Canadian Politics from Canada's Centre

Friday, July 07, 2006

State of Canadian Politics - National Security and Foreign Affairs

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What Is the State of Canadian Politics? I was recently asking myself this in an effort to determine where I stand on things, and how Canada's political scene is doing.

The following is the first installment in my issue by issue breakdown of the state of Canadian politics, covering 10 key areas. As I see things, the ten most important dossiers to the Canadian political arena today are:
  1. national security,

  2. foreign affairs,

  3. health,

  4. the environment,

  5. the economy,

  6. post-secondary education,

  7. separatism,

  8. the judicial system,

  9. social equality (of opportunity), and

  10. innovation.
National security - As the debate in Parliament and throughout civil society shows, national security is at the forefront of everyone's minds. Luckily, this importance is commensurate with this issues' importance (as opposed to the exaggerated attention given to the Prime Minister's waistline).

Where politics are concerned, the essential issue here is to legislate sufficient powers and budgets to the Canadian Security and Intelligence Service (Canada's spy agency). This also relates to co-operating with our allies abroad in order to prevent terrorist attacks.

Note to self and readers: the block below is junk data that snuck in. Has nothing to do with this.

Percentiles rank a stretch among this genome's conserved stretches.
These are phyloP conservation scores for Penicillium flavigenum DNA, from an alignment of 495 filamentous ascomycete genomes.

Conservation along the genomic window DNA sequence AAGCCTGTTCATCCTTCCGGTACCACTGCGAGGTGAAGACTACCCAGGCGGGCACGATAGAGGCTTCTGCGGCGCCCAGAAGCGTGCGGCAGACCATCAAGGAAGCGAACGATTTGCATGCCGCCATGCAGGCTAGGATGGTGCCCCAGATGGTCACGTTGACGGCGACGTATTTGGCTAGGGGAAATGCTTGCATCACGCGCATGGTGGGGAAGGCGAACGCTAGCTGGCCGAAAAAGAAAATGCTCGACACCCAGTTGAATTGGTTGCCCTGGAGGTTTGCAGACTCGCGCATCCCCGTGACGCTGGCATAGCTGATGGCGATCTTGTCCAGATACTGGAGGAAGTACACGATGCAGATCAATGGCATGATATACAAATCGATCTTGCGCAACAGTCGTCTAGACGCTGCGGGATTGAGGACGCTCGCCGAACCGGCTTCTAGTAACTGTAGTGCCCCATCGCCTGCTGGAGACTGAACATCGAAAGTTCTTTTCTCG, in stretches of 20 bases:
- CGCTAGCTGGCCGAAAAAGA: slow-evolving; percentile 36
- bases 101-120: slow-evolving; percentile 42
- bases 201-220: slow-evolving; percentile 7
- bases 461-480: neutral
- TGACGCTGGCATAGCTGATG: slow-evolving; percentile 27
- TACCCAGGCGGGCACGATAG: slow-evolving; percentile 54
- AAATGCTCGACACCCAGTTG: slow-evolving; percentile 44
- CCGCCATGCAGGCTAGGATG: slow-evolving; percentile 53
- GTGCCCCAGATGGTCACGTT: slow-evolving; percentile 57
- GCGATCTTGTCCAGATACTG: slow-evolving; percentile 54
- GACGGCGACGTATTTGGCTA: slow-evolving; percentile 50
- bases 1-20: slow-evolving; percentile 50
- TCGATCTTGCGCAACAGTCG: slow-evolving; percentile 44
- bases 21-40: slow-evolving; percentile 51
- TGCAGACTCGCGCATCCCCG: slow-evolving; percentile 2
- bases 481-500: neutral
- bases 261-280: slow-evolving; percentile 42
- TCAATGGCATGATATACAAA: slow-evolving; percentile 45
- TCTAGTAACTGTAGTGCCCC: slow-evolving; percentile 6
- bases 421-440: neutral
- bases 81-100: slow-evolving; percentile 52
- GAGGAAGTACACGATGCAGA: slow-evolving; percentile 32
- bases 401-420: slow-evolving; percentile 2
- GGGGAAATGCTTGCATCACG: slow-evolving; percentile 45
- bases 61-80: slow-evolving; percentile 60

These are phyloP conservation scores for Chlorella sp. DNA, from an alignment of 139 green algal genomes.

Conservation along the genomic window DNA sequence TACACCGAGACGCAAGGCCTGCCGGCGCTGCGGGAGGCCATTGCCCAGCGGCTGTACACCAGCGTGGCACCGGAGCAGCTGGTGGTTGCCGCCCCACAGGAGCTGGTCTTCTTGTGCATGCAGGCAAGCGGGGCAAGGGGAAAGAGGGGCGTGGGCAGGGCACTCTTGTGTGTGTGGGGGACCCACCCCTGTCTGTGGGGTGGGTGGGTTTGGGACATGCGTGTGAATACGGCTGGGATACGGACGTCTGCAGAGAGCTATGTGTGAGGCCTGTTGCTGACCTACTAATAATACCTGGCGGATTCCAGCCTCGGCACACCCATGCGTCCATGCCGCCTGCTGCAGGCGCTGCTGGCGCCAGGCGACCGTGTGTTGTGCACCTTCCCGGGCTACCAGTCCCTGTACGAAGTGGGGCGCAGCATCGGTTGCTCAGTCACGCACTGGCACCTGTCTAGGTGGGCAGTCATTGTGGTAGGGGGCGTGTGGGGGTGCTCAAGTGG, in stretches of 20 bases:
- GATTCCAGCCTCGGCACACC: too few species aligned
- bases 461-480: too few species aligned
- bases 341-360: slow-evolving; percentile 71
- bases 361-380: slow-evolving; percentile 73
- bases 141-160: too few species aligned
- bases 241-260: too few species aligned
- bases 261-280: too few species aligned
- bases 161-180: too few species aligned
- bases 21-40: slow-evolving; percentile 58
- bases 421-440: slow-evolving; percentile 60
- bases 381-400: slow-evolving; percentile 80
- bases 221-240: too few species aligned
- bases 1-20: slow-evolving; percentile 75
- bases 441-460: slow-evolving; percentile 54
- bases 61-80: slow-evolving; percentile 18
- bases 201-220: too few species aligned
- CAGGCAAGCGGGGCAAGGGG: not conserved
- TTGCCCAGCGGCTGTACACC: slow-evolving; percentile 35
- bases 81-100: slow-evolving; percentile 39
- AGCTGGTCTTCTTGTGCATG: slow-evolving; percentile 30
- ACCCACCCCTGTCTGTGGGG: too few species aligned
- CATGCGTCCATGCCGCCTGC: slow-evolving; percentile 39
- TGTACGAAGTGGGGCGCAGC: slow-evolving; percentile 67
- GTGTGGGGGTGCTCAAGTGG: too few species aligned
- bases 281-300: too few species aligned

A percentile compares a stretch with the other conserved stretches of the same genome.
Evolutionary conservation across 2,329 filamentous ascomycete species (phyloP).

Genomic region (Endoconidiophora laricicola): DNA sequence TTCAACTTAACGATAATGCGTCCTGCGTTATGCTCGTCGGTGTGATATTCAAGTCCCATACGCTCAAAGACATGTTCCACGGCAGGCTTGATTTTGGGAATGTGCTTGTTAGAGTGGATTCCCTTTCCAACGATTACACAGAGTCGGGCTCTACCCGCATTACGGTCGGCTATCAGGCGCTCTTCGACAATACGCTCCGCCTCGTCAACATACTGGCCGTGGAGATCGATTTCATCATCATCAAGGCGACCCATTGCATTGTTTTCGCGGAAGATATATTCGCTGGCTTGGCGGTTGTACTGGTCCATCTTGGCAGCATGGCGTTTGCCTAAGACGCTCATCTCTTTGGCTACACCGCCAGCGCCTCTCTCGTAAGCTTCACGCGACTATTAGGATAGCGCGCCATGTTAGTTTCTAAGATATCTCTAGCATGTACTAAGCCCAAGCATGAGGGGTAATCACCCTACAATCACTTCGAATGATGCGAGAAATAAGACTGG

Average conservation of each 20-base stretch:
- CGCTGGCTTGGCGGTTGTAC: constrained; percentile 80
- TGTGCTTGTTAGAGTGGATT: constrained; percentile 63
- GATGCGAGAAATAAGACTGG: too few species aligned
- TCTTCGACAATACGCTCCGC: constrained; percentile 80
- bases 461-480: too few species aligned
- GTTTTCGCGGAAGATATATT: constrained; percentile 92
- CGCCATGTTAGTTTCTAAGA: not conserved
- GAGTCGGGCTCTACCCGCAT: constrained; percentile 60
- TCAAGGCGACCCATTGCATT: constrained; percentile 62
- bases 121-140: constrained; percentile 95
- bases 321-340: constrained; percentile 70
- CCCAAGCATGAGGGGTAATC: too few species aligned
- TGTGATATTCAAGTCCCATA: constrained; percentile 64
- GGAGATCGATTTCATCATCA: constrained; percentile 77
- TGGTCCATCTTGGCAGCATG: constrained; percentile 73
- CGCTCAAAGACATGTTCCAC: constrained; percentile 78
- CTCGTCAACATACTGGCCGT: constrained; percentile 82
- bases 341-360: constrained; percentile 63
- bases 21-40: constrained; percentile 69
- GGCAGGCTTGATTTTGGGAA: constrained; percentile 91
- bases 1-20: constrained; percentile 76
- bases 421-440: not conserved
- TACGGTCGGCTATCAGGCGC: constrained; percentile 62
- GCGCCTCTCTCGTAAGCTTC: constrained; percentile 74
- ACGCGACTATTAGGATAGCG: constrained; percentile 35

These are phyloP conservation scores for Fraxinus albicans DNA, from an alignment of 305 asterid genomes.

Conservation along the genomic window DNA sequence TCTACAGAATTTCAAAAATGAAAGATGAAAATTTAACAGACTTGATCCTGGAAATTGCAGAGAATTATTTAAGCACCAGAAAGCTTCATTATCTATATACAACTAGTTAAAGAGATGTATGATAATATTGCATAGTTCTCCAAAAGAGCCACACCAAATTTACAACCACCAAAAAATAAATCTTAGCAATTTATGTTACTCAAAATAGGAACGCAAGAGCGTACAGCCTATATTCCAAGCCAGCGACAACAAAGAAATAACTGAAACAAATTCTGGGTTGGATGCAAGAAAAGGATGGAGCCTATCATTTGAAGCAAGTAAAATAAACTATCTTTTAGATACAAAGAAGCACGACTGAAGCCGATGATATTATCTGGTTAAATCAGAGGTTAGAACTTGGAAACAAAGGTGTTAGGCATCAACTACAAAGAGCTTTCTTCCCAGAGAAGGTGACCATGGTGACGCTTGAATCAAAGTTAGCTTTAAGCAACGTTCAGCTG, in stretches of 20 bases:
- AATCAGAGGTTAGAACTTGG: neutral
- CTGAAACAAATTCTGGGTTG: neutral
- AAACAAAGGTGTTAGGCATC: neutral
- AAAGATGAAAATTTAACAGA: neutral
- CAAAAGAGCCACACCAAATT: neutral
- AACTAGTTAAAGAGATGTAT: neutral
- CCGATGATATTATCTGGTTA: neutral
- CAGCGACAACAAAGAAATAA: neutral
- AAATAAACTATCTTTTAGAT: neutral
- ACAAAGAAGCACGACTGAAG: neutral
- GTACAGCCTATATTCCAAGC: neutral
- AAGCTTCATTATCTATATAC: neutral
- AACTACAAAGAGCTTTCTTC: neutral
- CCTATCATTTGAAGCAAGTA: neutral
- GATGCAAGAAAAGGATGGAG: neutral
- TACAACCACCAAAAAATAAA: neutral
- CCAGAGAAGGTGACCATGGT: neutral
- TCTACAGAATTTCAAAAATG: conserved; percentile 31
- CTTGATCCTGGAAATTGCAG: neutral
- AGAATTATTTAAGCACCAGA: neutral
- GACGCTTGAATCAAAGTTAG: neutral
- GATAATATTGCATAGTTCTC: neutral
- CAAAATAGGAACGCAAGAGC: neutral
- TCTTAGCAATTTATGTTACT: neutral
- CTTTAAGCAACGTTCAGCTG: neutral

Sharing and circulating the information gathered by CSIS and its foreign counterparts is of course essential, but we should not limit ourselves to this. The Canadian Forces' role is to defend Canadians (hence the political responsibility for them falling to the Minister of Defence). In that capacity it is entirely logical and reasonable for them to be sent abroad to fight terrorists.

This isn't to say that Canadian troops are misused as peacekeepers. Canada's defence is served when we help foreigners maintain peace and quiet in their countries, not least because our peacekeepers share liberal values with the people they meet. (Note the use of the word share; the Canadian Forces do not coerce foreigners to adopt liberal values. They don't threaten to quit their duties abroad unless locals adopt liberalism, for example.)